With eleven wildly successful festivals ratcheting up records for the state economy, Adelaide has taken its beautiful festival balloon and pushed it skywards and into the international future with a university course in Festivals Management.
This is another brilliant Adelaide arts initiative which thrusts the state into the pioneer limelight again.
One is cheekily tempted to start putting down bets as to when the frenzy of interstate emulation may begin.
Adelaide always has led the way with arts administrators. They have been a proud, albeit unofficial state export for generations.
Now, via today’s revelations from Festivals Adelaide CEO Christie Anthoney, we are formalising the qualifications and creating an exciting broad-church, artistic directors' and festival managers' springboard straight out of UniSA.
Students may major in Festivals Management as they do their Bachelors of Creative Industries degrees.
The doyens of the eleven festivals will be teaching their skills to the upcoming generations, reveals Anthoney.
WOMADelaide’s legendary Ian Scobie will lecture on budgets, for instance, and the Fringe’s ever colourful Heather Croall will teach her ways of successful growth and the joys of digital platforms.
Others of our eleven festivals include SALA, Adelaide Film Festival, Feast Festival, Oz Asia, the Guitar Festival, the Cabaret Festival, and of course, the Adelaide Festival itself.
As Festival Management students contour their courses, they will be able to add their own specialist elements, from philosophy and fashion to tourism and art.
Anthoney says they have been studying the various specialties and expertises of festival management people and finding their qualifications highly diverse.
While she admits that one of her favourite things is a spreadsheet, she would like, if faced with the choices, to add philosophy and psychology to her academic palette for such a course. "This is just the beginning of the syllabus,” she says. "It will continue to evolve through the rest of this year.”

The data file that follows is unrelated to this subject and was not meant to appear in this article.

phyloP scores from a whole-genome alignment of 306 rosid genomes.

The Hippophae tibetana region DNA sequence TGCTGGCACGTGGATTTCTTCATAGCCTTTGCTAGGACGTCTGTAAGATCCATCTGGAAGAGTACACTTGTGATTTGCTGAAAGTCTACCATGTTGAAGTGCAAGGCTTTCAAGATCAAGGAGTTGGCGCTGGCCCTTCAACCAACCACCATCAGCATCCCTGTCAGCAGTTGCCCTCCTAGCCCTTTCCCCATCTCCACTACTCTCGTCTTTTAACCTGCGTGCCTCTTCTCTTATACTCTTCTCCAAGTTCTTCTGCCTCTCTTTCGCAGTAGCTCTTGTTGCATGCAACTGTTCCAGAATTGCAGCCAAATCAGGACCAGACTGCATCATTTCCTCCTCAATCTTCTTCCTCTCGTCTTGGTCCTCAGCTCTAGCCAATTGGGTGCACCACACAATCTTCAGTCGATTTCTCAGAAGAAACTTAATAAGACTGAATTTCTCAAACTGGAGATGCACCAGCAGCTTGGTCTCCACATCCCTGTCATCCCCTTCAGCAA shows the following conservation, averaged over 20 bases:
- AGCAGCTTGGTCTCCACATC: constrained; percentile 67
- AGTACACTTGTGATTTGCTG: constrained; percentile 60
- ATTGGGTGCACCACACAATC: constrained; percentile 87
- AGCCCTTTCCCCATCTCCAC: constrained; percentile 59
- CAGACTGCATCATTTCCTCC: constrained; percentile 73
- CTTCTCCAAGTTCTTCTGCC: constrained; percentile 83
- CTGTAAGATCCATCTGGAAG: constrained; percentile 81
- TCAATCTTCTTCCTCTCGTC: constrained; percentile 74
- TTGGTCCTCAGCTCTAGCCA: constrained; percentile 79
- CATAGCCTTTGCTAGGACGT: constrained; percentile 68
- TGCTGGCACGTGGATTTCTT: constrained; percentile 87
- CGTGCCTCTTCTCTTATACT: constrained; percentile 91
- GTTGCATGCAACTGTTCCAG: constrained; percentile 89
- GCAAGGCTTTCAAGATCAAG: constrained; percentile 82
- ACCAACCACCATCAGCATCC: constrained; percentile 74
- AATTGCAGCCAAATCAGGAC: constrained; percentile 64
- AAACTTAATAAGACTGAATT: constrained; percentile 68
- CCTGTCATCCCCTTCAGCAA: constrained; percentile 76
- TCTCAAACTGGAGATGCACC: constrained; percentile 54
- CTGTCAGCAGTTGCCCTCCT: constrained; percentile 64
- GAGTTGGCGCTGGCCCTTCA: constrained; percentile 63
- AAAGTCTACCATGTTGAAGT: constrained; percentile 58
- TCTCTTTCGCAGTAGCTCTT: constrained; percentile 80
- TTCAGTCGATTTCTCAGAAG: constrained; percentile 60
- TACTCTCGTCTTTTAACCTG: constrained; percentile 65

Interestingly, as Anthoney points out, there is already a Festivals expert on the staff at UniSA. He is Adrian Franklin formerly of Tasmania’s renowned MOFO festivals and his expertise includes an understanding of the historical question of why people have always come together to celebrate.
This is a phenomenon Anthoney herself finds heart-warming, fascinating, and profoundly significant.
Arts festivals have been a substantial source of serious employment in SA. The 2018 economic impact study showed the gross economic expenditure rose by 29.2pc to $345.9 million and a wonderful 1045 full time equivalent jobs added in that year.
But Anthoney readily admits that the arts which breathes so much financial vigour into SA is a truly ephemeral and mysterious thing. There is much to learn and understand about its extraordinary human chemistry.
Anthoney sees the wisdom of academia and experience as a possible way to “put a light” on it all.
Of course, she adds, a university qualification will not be the only way to open the door into festivals. Volunteering has been a solid path into the industry and it will remain so.
Indeed, Festivals Adelaide has been researching our “really resourced, cultured army” of about 3000 festivals volunteers.
It is a solid, devoted squad which has come to be used by all the festivals. Where once it was largely over 60s demographics, it has been expanding. It is a significant resource with its own strong potential.
But Adelaide Festivals has been working widely within the arts support community, and, with the support of the Office of the Ageing, there has been considerable research into how the powerful and dollar-rich older demographic interacts with diverse festivals. To that end, says Anthoney, various changes quietly have been underway, among them such things as increased watering stations and bag drops at WOMAD.
Both the Festival and the Fringe recorded record growth for 2019 before figures even emerged from the other festivals. The children’s Dream Big festival, formerly and famously known as Come Out, finished only recently with bumper sell-out seasons which some critics protested really needed to be longer to allow more audiences to attend. The History Festival was massive and now the city’s winter arts celebration, the Cabaret Festival, is at its height and packing out its diverse venues spread around the Festival Centre. Artistic director Julia Zemiro can only bask in its sequential triumphs, many reviewed here on this website. Our critics have noted an exciting, daring surreal edge to her program.
In a new study on behalf of Economic Research Consultants, Professor Barry Burgan has revealed that in 2018 alone the combined economic impact of our 11 festivals has lavished the city with no less than $109.1 million of “new money”. That is a 27.7pc increase on 2017.
It is an extremely good news story,
So thoroughly have the arts been rocking the pockets of the city burghers that Festivals Adelaide have celebrated by commissioning our distinguished and amazingly appropriately named artist, Peter Drew, with a commission to express our relationship to our festivals in new artwork. It soon shall be seen in the city and online.